From: Philippe Verdy (firstname.lastname@example.org)
Date: Tue May 04 2004 - 16:14:07 CDT
From: "African Oracle" <email@example.com>
> If a can have U+0061 and have a composite that is U+00e2...U+...
> If e can have U+0065 and have a composite that is U+00ea...U+...
> Then why is e with accented grave or acute and dot below cannot be assigned
> a single unicode value instead of the combinational values 1EB9 0301 and
> Since UNICODE is gradually becoming a defacto, I still think it will not be
> a bad idea to have such composite values.
I think that the response is that decompositions come from the need to support
roundtrips with legacy preexisting standards. This justifies the need to offer
canonical equivalences and normalizations.
Outside this, I don't think there's a preexisting African standard with which
such canonical equivalence is needed. In fact the existence of multiple ways to
encode the same characters is a pollution, but something needed to make Unicode
work and interoperate with widely used previous legacy standards.
Finally, there has been a contractual agreement between Unicode, ISO/IEC 10646
and other standard bodies, to keep a "stability policy" for normalizations. Due
to this policy, it's impossible now to define a canonical equivalence between a
newly-encoded precombined character and a sequence composed of preexisting base
letters and diacritics.
So this mean that the only way to include e-with-acute-and-dot-below would be to
include it as a new distinct code point, WITHOUT any canonical equivalence. This
is not really a problem as long as the African languages needing this character
will adopt a consistant representation. But you will see immediately that it
will become impossible to define a standard canonical equivalence between
characters entered in decomposed forms and newer characters entered as a single
precombined code point. For Unicode, ISO/IEC 10646, and for all other standards
which depend on Unicode and which have signed the policy agreement, these
sequences will be considered distinct, for ever.
This won't be a problem if a new African standard is decided that decides to use
a single precombined code point (this standard should then really indicate that
the character is NOT decomposable).
The other way to create a new decomposable character would be to define
decompositions containing at least one NEW codepoint. I doubt this would be
desired for the base letter e, or even for the acute accent. But it may be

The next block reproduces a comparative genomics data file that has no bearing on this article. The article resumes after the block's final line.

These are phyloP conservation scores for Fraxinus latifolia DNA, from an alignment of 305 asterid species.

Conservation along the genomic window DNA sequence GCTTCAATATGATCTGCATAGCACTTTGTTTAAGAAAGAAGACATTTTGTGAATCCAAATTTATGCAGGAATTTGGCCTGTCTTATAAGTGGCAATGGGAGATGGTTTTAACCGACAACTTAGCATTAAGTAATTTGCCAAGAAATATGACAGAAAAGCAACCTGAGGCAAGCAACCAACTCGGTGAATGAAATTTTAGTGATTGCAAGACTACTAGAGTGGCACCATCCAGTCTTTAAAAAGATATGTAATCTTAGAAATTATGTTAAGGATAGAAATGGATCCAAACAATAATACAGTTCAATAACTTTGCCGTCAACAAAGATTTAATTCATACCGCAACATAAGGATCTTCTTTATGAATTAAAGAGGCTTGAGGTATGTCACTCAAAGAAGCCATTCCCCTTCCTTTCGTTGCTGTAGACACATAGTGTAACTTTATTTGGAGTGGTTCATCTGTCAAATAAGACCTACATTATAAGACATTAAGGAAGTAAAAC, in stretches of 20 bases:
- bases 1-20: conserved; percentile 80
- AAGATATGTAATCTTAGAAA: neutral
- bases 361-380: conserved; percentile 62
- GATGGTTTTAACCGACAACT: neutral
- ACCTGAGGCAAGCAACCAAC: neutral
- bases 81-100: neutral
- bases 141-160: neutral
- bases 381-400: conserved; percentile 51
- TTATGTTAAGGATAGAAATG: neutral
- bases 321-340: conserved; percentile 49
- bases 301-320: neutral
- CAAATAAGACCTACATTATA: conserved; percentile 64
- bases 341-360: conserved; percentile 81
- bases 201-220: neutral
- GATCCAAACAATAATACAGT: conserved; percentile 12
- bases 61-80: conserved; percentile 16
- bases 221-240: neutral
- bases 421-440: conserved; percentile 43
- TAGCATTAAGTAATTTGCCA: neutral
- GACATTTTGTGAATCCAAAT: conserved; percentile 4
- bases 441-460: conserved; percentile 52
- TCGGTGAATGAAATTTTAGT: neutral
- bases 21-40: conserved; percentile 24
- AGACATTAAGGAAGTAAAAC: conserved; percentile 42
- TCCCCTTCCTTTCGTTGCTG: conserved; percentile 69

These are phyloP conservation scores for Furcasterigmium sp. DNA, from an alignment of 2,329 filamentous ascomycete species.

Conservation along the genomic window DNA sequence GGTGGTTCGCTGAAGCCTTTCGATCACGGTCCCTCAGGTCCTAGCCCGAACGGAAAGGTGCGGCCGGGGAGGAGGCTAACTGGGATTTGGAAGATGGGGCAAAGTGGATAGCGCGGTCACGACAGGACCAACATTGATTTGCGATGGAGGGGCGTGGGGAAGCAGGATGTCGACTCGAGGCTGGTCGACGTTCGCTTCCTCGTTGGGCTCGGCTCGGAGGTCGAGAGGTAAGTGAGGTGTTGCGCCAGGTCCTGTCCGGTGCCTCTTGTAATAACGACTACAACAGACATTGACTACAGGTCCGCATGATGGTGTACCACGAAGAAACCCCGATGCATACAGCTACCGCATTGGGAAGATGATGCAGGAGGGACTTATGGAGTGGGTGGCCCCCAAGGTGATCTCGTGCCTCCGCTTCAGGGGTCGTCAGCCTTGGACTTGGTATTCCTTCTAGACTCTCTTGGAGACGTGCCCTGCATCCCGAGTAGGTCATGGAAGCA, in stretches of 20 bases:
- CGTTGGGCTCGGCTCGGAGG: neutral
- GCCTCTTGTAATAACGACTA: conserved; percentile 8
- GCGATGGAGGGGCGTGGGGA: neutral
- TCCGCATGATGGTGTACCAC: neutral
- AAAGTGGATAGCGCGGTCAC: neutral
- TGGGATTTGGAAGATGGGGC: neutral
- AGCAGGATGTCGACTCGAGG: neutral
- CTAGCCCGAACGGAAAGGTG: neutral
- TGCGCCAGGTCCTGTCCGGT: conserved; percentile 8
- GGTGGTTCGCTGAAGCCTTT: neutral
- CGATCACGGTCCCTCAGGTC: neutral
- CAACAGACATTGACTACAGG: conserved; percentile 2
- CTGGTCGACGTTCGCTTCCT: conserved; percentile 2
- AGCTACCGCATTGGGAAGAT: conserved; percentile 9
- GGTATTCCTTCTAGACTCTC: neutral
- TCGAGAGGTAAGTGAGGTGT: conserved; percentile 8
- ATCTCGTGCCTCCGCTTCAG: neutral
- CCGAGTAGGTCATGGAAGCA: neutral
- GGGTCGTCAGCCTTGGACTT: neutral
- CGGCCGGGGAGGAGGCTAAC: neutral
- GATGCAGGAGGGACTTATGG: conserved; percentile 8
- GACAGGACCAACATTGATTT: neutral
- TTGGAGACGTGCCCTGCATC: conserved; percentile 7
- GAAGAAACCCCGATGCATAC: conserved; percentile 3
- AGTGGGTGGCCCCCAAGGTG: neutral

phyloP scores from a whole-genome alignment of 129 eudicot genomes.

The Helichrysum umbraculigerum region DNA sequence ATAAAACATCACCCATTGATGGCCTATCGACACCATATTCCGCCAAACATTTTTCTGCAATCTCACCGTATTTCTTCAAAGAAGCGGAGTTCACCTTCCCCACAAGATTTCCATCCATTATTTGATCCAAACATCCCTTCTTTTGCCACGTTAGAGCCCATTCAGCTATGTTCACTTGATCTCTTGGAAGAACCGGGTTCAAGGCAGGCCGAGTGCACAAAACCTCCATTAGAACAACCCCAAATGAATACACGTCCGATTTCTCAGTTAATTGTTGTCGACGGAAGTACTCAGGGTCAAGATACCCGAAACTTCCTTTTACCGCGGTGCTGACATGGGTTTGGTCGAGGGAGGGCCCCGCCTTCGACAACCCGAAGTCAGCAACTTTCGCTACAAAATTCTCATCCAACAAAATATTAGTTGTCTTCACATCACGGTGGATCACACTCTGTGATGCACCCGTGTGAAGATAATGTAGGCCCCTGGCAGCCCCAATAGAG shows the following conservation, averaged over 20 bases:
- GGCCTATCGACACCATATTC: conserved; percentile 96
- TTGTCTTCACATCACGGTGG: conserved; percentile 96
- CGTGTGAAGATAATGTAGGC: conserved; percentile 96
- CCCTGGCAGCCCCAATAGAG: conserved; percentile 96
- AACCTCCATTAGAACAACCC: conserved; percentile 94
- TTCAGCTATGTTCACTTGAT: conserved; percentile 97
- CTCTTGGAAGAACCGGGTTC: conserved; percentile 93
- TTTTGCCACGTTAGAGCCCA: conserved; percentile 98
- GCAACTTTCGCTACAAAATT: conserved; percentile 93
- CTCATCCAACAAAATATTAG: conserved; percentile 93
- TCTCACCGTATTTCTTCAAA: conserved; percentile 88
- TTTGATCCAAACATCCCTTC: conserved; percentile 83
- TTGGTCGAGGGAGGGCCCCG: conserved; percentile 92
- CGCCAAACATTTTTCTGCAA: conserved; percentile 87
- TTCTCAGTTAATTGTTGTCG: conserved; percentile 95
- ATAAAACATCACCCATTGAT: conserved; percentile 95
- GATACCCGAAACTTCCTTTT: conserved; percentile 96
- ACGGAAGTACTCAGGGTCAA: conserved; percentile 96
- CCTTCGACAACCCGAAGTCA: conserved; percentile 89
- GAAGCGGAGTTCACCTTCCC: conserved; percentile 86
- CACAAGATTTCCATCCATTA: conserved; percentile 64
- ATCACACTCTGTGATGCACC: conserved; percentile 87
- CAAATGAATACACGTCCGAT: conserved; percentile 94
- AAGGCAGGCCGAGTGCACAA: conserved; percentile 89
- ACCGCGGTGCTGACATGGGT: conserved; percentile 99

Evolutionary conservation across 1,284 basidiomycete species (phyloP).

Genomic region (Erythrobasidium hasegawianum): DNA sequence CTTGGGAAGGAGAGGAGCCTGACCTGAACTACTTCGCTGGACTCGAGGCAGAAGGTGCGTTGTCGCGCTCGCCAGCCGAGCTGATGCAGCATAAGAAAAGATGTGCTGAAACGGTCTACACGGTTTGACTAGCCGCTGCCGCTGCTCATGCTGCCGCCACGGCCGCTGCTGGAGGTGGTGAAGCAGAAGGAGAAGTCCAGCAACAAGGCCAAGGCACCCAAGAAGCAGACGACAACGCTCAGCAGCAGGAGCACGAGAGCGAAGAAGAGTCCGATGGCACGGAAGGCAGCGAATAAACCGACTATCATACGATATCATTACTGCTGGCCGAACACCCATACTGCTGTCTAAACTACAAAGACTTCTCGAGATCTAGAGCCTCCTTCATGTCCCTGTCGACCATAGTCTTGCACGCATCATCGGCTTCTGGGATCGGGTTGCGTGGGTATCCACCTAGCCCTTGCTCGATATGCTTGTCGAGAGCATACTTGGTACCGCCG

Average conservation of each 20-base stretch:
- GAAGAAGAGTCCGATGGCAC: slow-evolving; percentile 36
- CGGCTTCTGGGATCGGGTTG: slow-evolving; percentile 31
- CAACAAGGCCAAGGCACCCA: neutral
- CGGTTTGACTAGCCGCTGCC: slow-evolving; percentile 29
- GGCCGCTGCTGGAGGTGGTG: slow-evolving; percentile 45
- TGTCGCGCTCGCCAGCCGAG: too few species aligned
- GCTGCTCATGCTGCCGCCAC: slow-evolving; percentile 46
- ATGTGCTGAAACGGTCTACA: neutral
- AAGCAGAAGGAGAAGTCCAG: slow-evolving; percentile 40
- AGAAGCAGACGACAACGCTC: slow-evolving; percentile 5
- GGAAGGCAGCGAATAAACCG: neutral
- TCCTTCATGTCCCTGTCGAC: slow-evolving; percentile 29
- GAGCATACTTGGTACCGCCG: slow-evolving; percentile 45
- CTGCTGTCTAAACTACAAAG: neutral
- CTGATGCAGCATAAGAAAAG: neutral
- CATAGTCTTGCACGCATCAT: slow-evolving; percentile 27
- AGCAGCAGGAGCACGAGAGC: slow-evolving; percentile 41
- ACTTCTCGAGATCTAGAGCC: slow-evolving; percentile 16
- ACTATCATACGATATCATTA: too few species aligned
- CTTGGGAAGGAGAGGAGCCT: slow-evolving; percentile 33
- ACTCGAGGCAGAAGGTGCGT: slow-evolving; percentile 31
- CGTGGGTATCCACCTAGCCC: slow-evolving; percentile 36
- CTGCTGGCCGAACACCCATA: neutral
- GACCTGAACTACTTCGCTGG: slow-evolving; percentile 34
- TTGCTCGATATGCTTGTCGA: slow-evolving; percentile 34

possible for the dot below.
One thing will mitigate this last approach: with how many base letters (possibly
precombined) must we define a composition with such new African dot below
character? Is the repertoire of letters with dot below completely closed
(including base letters with other diacritics)? As soon as such new African dot
below would be defined, all the possible preexisting letters would have to be
included in a decomposition pair. It seems difficult to achieve this goal with a
repertoire of African letters which is currently not bounded. (In the past it
was not a problem, but Unicode stability policies will not make this repertoire
extensible later once such African dot below diacritic would be introduced in
So the simplest approach is to not define anything, and enter these African
letters in their decomposed form (with the exception of letters with overlaying
or ligaturing diacritics, which should be encoded separately, without
Remember this: decompositions of Unicode characters is a pollution needed only
for supporting legacy standards and make them interoperable with or through
This Unicode policy won't prevent the possible definition of a smaller African
subset with its own charset encoding where these letters are represented in
their precomposed form only; it will also be possible to define such possible
future standard (if there's a legitimate need for it) with a complete roundtrip
compatibility with Unicode decomposed characters.
In summary, for African letters: there's no need (and it's in fact impossible
now) to encode in Unicode new letters with dots below unless the base letter is
also absent from Unicode. But barred letters are good candidates for inclusion
as isolated (not decomposable) code points.
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